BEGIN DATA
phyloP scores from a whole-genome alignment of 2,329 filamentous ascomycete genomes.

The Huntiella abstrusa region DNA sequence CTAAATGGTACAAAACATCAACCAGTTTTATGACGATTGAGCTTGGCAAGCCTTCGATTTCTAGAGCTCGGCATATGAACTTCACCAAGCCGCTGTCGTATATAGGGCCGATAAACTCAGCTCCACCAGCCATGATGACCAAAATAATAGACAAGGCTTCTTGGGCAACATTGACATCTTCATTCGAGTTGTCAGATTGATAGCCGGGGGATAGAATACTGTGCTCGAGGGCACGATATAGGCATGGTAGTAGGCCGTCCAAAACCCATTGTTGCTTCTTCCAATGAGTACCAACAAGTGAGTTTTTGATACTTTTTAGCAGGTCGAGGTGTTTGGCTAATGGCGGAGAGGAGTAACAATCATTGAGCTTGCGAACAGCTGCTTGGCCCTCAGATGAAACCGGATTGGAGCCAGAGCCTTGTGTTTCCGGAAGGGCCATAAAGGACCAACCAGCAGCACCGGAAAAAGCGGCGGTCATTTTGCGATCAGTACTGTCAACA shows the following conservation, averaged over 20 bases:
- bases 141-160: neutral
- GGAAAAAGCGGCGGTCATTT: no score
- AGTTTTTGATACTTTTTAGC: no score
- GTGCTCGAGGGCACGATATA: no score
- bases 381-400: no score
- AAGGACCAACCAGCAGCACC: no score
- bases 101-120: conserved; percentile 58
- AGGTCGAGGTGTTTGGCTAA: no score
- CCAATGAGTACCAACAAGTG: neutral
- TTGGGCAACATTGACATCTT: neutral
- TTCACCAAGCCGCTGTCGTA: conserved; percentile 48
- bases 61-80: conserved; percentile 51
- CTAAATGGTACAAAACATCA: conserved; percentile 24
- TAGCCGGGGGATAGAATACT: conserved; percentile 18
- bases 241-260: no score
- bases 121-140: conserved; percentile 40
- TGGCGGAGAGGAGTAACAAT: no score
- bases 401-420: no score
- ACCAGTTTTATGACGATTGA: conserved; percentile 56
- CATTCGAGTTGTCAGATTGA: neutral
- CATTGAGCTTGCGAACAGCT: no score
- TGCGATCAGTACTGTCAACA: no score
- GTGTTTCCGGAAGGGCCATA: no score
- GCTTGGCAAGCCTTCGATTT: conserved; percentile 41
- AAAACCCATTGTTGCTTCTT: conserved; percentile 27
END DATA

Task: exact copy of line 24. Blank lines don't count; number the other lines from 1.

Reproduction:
- TGCGATCAGTACTGTCAACA: no score